Helenshomebake launched their cream cheese last November and their cultured butter three months ago. Both are made using imported French cream, while their cultured butter differs from regular butter due to the presence of probiotics, which purportedly helps digestion.
Wong shares, “Our Pineapple Cream Cheese, which has no added sugar, was crafted to my personal liking as I could not find any in Malaysia. Now, it is also a customer favourite, while Wasabi Cream Cheese, made from organic wasabi, is my children’s favourite to go with their smoked salmon bagel.”
By not relying solely on sourdough loaves, Helenshomebake has transformed itself into a one-stop online bakery with 23 types of sourdough bagels, artisanal cream cheese in a trio of flavours, and a quartet of cultured butters to choose from.
Yet, as Wong would hasten to remind you, this all started from just a single offering — a basic sourdough bread. A plain Country Loaf without the frills. Even a slow and curated product line expansion has to be built on a solid foundation.
Similarly, Wong herself has taken a circuitous route to becoming a sourdough guru of sorts. She recalls, “In 2004, I married and moved to Bangkok, where we stayed for 14 years before moving to Singapore and later back to Malaysia. Having my own food business, in a market already crowded with a cornucopia of food, always lingered in my mind, but raising our children is always the top priority.”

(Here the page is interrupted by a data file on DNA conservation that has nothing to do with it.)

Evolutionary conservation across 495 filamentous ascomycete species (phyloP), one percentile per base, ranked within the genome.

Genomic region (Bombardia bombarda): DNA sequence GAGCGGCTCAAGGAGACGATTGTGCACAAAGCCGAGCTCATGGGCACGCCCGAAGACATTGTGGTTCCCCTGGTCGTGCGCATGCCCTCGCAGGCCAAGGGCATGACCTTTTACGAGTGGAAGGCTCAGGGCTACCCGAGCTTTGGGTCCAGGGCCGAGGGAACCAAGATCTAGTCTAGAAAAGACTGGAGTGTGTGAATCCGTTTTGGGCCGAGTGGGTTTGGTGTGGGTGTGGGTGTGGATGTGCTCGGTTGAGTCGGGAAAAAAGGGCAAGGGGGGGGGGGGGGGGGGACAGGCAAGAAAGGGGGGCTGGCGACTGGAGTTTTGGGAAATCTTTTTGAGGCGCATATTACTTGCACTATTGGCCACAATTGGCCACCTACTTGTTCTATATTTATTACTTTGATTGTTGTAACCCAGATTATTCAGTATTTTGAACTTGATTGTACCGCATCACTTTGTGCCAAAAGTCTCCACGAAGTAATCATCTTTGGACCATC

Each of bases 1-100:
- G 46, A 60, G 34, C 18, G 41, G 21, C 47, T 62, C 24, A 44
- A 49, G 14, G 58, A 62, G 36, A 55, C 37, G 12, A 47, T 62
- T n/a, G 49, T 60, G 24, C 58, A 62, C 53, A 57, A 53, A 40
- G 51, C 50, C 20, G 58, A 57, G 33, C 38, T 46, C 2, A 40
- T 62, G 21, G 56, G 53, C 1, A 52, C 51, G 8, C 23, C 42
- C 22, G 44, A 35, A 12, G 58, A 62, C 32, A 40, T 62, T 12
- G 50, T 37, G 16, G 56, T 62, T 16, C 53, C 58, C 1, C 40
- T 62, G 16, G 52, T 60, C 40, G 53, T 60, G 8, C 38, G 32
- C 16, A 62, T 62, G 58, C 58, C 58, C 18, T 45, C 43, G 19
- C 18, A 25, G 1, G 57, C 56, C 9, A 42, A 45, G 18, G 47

Ultimately it is her family whom Wong credits for inspiring her to take the plunge towards becoming a food entrepreneur.
She explains, “My husband Nigel and our children are truly bread lovers so I experimented making the types they liked, such as soft milk loaves. For health reasons, we switched to sourdough bread, at first baking only for ourselves before later sharing it with others.”
Besides baking, this sharing took the form of sourdough making workshops; Wong conducted her first in December 2019, barely a month after launching her business.
For now, with the uncertainties posed by the pandemic, Helenshomebake is focusing on product sales. The customer interaction continues unabated though.
Wong shares, “Our customers provide invaluable ideas for us to develop new recipes such as our Jeera Cheese. It was the idea of a regular, who had first sampled it in the UK. Today, we have seasonal loaves like the Kurma Walnut, only available during Ramadan, and also offer panettone during Christmas and Chinese New Year.”
Future releases include a miniature cream cheese cake made with their own cream cheese, as well as new sourdough products such as tortillas and pita bread.
But however the business expands, Wong is adamant about following her original path: “Helenshomebake will always be artisanal, with no shortcuts. Every product that leaves us has been passionately hand-crafted.”
Related Articles Do judge a cake by its design: How Liangren Pastry creates cakes that both look and taste good Bakers in Kuching lament lack of orders, sales of cakes this Chinese New Year Ipoh’s autistic baker makes ‘jolly boxes’ with festive cookies to sell for Christmas (VIDEO)